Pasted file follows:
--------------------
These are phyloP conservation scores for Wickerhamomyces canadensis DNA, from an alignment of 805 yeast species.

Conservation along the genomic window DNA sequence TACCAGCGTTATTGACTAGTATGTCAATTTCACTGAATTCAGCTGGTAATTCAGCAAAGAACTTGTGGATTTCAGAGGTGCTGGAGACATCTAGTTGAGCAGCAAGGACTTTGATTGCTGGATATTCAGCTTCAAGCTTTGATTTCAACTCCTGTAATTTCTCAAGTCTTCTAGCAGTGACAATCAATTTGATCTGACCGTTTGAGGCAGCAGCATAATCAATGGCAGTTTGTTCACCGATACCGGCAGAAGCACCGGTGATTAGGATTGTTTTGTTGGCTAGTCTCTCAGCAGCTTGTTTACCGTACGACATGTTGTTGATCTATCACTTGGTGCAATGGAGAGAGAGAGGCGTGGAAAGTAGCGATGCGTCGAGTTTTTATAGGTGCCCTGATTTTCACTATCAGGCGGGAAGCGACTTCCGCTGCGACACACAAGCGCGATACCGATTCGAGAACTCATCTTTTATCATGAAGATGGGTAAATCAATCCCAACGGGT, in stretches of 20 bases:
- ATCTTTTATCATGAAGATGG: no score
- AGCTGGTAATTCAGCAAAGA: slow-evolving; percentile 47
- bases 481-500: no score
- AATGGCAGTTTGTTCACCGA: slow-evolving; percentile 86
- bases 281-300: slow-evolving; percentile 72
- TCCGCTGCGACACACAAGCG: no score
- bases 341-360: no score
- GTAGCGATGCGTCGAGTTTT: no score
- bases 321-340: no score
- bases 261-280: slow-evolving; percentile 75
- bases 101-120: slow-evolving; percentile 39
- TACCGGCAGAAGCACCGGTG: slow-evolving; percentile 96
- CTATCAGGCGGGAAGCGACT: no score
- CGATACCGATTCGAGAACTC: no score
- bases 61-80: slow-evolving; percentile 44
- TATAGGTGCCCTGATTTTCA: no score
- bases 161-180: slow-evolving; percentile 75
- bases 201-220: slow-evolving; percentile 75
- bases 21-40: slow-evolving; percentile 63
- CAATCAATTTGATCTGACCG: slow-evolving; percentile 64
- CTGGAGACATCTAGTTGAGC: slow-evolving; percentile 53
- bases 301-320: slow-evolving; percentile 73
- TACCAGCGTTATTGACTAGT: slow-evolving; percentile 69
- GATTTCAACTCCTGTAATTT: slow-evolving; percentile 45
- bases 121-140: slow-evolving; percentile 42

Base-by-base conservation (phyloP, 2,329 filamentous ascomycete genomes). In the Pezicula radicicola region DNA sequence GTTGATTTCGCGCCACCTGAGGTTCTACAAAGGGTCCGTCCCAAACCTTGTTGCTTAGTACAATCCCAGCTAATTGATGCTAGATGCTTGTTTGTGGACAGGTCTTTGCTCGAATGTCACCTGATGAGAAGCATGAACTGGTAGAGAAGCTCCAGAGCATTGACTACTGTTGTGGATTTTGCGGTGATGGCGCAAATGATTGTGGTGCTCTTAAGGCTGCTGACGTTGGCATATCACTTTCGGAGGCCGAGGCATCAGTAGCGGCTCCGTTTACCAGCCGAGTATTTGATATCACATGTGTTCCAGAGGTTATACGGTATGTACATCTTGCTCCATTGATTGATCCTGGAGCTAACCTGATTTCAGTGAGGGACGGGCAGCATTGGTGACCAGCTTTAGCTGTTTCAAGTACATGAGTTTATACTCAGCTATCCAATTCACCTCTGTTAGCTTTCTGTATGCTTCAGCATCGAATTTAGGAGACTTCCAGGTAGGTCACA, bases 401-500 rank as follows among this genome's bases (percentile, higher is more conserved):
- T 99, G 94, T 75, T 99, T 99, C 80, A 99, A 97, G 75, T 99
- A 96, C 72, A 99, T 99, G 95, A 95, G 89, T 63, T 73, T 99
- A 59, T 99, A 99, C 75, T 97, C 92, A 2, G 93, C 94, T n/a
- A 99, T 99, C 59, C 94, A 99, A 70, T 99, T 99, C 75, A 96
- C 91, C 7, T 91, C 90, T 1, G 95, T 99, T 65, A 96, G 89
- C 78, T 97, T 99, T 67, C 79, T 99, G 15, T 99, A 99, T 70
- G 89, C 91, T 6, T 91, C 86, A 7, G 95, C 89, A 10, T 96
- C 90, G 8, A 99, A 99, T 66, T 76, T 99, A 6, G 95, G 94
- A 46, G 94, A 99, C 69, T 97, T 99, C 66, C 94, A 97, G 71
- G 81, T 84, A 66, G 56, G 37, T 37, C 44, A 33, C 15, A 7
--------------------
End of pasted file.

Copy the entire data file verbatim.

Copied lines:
These are phyloP conservation scores for Wickerhamomyces canadensis DNA, from an alignment of 805 yeast species.

Conservation along the genomic window DNA sequence TACCAGCGTTATTGACTAGTATGTCAATTTCACTGAATTCAGCTGGTAATTCAGCAAAGAACTTGTGGATTTCAGAGGTGCTGGAGACATCTAGTTGAGCAGCAAGGACTTTGATTGCTGGATATTCAGCTTCAAGCTTTGATTTCAACTCCTGTAATTTCTCAAGTCTTCTAGCAGTGACAATCAATTTGATCTGACCGTTTGAGGCAGCAGCATAATCAATGGCAGTTTGTTCACCGATACCGGCAGAAGCACCGGTGATTAGGATTGTTTTGTTGGCTAGTCTCTCAGCAGCTTGTTTACCGTACGACATGTTGTTGATCTATCACTTGGTGCAATGGAGAGAGAGAGGCGTGGAAAGTAGCGATGCGTCGAGTTTTTATAGGTGCCCTGATTTTCACTATCAGGCGGGAAGCGACTTCCGCTGCGACACACAAGCGCGATACCGATTCGAGAACTCATCTTTTATCATGAAGATGGGTAAATCAATCCCAACGGGT, in stretches of 20 bases:
- ATCTTTTATCATGAAGATGG: no score
- AGCTGGTAATTCAGCAAAGA: slow-evolving; percentile 47
- bases 481-500: no score
- AATGGCAGTTTGTTCACCGA: slow-evolving; percentile 86
- bases 281-300: slow-evolving; percentile 72
- TCCGCTGCGACACACAAGCG: no score
- bases 341-360: no score
- GTAGCGATGCGTCGAGTTTT: no score
- bases 321-340: no score
- bases 261-280: slow-evolving; percentile 75
- bases 101-120: slow-evolving; percentile 39
- TACCGGCAGAAGCACCGGTG: slow-evolving; percentile 96
- CTATCAGGCGGGAAGCGACT: no score
- CGATACCGATTCGAGAACTC: no score
- bases 61-80: slow-evolving; percentile 44
- TATAGGTGCCCTGATTTTCA: no score
- bases 161-180: slow-evolving; percentile 75
- bases 201-220: slow-evolving; percentile 75
- bases 21-40: slow-evolving; percentile 63
- CAATCAATTTGATCTGACCG: slow-evolving; percentile 64
- CTGGAGACATCTAGTTGAGC: slow-evolving; percentile 53
- bases 301-320: slow-evolving; percentile 73
- TACCAGCGTTATTGACTAGT: slow-evolving; percentile 69
- GATTTCAACTCCTGTAATTT: slow-evolving; percentile 45
- bases 121-140: slow-evolving; percentile 42

Base-by-base conservation (phyloP, 2,329 filamentous ascomycete genomes). In the Pezicula radicicola region DNA sequence GTTGATTTCGCGCCACCTGAGGTTCTACAAAGGGTCCGTCCCAAACCTTGTTGCTTAGTACAATCCCAGCTAATTGATGCTAGATGCTTGTTTGTGGACAGGTCTTTGCTCGAATGTCACCTGATGAGAAGCATGAACTGGTAGAGAAGCTCCAGAGCATTGACTACTGTTGTGGATTTTGCGGTGATGGCGCAAATGATTGTGGTGCTCTTAAGGCTGCTGACGTTGGCATATCACTTTCGGAGGCCGAGGCATCAGTAGCGGCTCCGTTTACCAGCCGAGTATTTGATATCACATGTGTTCCAGAGGTTATACGGTATGTACATCTTGCTCCATTGATTGATCCTGGAGCTAACCTGATTTCAGTGAGGGACGGGCAGCATTGGTGACCAGCTTTAGCTGTTTCAAGTACATGAGTTTATACTCAGCTATCCAATTCACCTCTGTTAGCTTTCTGTATGCTTCAGCATCGAATTTAGGAGACTTCCAGGTAGGTCACA, bases 401-500 rank as follows among this genome's bases (percentile, higher is more conserved):
- T 99, G 94, T 75, T 99, T 99, C 80, A 99, A 97, G 75, T 99
- A 96, C 72, A 99, T 99, G 95, A 95, G 89, T 63, T 73, T 99
- A 59, T 99, A 99, C 75, T 97, C 92, A 2, G 93, C 94, T n/a
- A 99, T 99, C 59, C 94, A 99, A 70, T 99, T 99, C 75, A 96
- C 91, C 7, T 91, C 90, T 1, G 95, T 99, T 65, A 96, G 89
- C 78, T 97, T 99, T 67, C 79, T 99, G 15, T 99, A 99, T 70
- G 89, C 91, T 6, T 91, C 86, A 7, G 95, C 89, A 10, T 96
- C 90, G 8, A 99, A 99, T 66, T 76, T 99, A 6, G 95, G 94
- A 46, G 94, A 99, C 69, T 97, T 99, C 66, C 94, A 97, G 71
- G 81, T 84, A 66, G 56, G 37, T 37, C 44, A 33, C 15, A 7